Poetry Thursday


Driving to my Doctor in July, I sit
With my feet on the dashboard, calves
Glinting in the white heat, a new lexicon crawling
Around the corners of a napkin as I try to write
Against my thighs. Above our red Toyota
The branches and leaves of Ireland have kindled
With the sky, a Monet where there was
once a C├ęzanne. My mother seeks out
The straightest routes, allows the car
To ebb the smooth middle of the road as
The wind laps the rim on the window, like
a staccato to the music of Cat Stevens.
I think she loves the passion of over-taking,
The thunder of engines flirting on opposite sides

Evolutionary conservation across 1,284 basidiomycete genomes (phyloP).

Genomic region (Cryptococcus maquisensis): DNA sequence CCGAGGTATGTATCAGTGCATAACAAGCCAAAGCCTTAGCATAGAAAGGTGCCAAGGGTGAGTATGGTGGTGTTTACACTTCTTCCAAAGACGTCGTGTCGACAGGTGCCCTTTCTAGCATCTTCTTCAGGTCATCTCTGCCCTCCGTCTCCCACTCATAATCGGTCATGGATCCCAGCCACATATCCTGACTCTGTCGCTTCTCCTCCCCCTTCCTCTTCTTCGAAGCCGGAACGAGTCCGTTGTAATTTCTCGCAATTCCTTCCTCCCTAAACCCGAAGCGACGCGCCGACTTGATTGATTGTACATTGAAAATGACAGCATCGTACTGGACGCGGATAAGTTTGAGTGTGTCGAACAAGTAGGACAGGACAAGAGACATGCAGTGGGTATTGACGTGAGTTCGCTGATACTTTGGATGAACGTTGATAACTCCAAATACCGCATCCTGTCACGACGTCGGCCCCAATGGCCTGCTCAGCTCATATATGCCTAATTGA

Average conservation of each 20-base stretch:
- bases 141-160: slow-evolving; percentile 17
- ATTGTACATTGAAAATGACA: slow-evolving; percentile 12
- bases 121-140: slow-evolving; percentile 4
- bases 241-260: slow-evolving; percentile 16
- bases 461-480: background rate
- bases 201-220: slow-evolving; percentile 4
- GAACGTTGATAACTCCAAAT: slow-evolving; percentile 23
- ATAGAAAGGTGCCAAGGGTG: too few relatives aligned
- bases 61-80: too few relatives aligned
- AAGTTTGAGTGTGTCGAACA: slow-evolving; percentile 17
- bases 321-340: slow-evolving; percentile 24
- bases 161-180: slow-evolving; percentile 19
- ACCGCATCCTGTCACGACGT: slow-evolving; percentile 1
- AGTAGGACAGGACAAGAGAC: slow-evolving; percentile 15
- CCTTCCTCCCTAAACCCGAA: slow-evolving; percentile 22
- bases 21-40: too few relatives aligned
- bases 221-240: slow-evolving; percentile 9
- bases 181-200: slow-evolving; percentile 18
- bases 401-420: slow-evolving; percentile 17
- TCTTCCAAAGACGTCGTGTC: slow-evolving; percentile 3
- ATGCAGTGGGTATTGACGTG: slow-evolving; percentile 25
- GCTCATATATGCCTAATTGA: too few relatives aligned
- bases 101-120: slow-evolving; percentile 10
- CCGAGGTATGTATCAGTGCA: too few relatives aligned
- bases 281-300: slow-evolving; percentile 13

of the road. The corners of her eyes
will sharpen. Her stomach will tense and flatten.
Lips taut, she takes the reigns of our
Lives with both hands, and as I
Close my eyes she delivers me
to the darkness just before birth, the pulse
of gears aroused, swelling, like the hum
induced by speed. We slide along
the vein of mom's road, our bodies moving
through the air like seeds through a pistil,
and when I can feel my hair whipping my jaw again
I open my eyes and glance at my mother.
Strands of her hair tucking in the salty tattoo of the wind,
her elbow angling over the lip of the door.
We descend, sending loose chips
flying like progress. She drives faster and faster
As if she is driving to save my life.
We are falling through the green of Ireland
And mom has the gear-stick in her fist
As if it is the strong branch of a tree to cling to.
I change stations on the radio,
Touching her fingers.

-Leanne O'Sullivan

No comments: